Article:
How can you discover the sources of your ikigai? Although ikigai may not directly equate to happiness, having a sense of ikigai can provide a feeling that life is moving forward, even in the face of challenging moments.
In this video, Nick engages in a discussion with a diverse group of professionals, highlighting the significance of cultivating and discovering sources of ikigai to navigate the challenges of daily life.
Realistic view of ikigai
Nick: I think we'll start with you, Clark, because you're the one who sort of mentioned this verb, cultivate with ikigai. So how would you like to start?
Clark: So I think if people don't like the word cultivate, or that word does not resonate with them, I think we use the word develop, I think that works as well. And now I'm gonna say something slightly controversial.
I'm concerned if someone tries to make their ikigai ‘happiness’, if they define happiness as feeling good, if they define happiness as positive effect. If they define happiness as feeling good, and that becomes their ikigai to have happiness, which they understand is feeling good.
My concern is, there's going to be loads of times in life where we just don't feel good. And so we are not going to have ikigai at those moments. So if we want to live in a sense of ikigai, it would be better to ground the meaning of our lives in something more stable than our feelings.
Nick: I like this. I often say ikigai not about happiness, perhaps life-satisfaction is maybe a better way to think of it. And I think you can have some life-satisfaction getting through resilience. The emotional part, that's interesting, because obviously, I've just written a book about ikigai with Ikigai-kan, and emphasizing that it is something you feel.
So would you like to touch on that a bit more? I mean, I guess in a way, we're not always in control of our emotions. Is that sort of what you're touching on?
Clark: This is not a perfect analogy, but it is the best I can come up with off the top of my head right now. So if one takes care of themselves, then they're going to feel relatively healthy, or at least more healthy than they would if they didn't take care of themselves.
So that feeling is not completely stable, but it is more stable than the feeling would be if we're just trying to obtain good feelings by living a hedonistic driven life. I forget who said this, but somebody said hedonism is no fun. And the reason why that is because if we're pursuing good feelings, we're certain we're going to find misery pretty quickly.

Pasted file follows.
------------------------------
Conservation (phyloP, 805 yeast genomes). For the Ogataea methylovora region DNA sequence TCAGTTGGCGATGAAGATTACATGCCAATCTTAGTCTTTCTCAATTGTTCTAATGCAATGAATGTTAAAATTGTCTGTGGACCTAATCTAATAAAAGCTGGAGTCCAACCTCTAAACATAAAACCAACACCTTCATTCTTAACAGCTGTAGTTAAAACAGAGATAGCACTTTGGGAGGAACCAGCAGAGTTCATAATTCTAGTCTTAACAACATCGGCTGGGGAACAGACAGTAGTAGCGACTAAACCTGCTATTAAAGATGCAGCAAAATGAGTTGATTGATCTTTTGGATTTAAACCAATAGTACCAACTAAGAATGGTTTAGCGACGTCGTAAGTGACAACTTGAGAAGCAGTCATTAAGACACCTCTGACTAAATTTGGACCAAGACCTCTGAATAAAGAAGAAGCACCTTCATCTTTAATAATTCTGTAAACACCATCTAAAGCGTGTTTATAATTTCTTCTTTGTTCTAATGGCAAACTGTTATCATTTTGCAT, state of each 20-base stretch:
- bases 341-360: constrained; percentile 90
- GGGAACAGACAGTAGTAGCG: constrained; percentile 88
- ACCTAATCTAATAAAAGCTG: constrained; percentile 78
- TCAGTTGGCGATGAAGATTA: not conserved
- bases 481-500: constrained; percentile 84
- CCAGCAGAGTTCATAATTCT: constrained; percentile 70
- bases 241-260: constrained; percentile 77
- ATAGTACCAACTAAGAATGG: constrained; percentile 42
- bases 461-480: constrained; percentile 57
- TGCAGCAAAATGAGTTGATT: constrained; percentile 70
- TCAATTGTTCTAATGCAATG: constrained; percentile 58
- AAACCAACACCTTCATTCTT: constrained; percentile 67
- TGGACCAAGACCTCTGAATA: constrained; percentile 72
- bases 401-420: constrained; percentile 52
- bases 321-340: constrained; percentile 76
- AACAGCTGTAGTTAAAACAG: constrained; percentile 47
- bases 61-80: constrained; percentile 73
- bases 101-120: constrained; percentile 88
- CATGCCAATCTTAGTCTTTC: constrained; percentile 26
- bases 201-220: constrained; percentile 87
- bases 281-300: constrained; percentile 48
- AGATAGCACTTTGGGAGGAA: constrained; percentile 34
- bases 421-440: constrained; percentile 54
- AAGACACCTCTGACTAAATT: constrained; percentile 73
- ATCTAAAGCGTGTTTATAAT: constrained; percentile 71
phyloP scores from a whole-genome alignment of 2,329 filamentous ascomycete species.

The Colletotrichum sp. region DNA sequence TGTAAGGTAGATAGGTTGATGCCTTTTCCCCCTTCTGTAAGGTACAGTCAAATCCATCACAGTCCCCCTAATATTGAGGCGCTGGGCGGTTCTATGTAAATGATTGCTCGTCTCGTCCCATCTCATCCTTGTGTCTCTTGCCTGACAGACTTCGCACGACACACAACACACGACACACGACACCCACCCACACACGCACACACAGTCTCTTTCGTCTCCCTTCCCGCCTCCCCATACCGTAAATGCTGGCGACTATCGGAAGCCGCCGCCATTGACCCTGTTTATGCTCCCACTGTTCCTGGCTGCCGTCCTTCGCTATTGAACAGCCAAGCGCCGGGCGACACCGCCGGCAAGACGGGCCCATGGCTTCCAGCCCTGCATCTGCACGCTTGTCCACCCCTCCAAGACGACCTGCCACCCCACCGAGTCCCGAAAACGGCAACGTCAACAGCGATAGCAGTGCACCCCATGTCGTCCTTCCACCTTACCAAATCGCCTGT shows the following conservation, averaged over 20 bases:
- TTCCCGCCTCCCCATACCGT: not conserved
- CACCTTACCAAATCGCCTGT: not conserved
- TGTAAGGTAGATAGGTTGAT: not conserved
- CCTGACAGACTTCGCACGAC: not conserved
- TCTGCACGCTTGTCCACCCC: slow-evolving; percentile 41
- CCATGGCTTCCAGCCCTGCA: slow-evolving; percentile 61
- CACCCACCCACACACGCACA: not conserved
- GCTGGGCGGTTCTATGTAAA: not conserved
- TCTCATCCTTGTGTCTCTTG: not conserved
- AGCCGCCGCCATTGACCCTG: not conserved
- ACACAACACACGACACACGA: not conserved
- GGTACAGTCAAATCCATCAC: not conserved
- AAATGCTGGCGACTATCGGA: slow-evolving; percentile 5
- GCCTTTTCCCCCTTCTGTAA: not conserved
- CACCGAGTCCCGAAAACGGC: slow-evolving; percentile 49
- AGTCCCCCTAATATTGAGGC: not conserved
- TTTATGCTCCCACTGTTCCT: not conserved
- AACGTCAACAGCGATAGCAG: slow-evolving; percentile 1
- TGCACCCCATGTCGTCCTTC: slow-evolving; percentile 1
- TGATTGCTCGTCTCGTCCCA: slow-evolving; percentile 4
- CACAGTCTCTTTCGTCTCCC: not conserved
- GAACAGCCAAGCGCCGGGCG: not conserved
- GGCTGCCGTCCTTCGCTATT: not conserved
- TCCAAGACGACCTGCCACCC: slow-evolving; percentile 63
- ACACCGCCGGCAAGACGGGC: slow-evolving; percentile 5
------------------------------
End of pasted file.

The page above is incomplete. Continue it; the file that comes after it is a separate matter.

And so in that way, I think having a feeling of ikigai is somewhat analogous to having a feeling of being in good health, which is somewhat fortunate, but also somewhat within someone's lifestyle, the way that they live their life.
Nick: I think Michiko Kumano describes ikigai as a type of well-being, it's not happiness. And I agree what you're saying. And what Trudy mentioned before, perhaps Eudaimonia is far closer to ikigai than hedonistic lifestyle. So yeah, Trudy would you like to touch on that?
Trudy: So when I'm talking about ikigai to people now, in my sliver of the world, with people living with illness, I talk about it from the idea of purpose, about small purposes, purposes for today. What is the reason? What are some things that are important for you to do? And then do them.
Not big life purposes at all. Because when you're ill, you've just been put on notice, right? You're reminded that you're mortal. You don't have a date, but you're reminded that there is an expiry date, we all have one.
And so with that, it's really important that you do the things that you consider to be important to do now, but not things that you have to wait ‘till you're better. Not until you're finished treatment. What are very specific, small purposes, that you can do right now with things as they are, and then you do those every single day.
And then the joy is only ever talked about as the joyful moments, right in the midst of the treatment, and midst of the pain, and midst of that hassles that go on. It's moments that we can all, nobody's going to be joyful all the time, I've never met anybody like that, like awful things can happen.
But we can have joyful, meaningful, purposeful moments, every single day, in spite of what else is happening. So that's kind of my approach.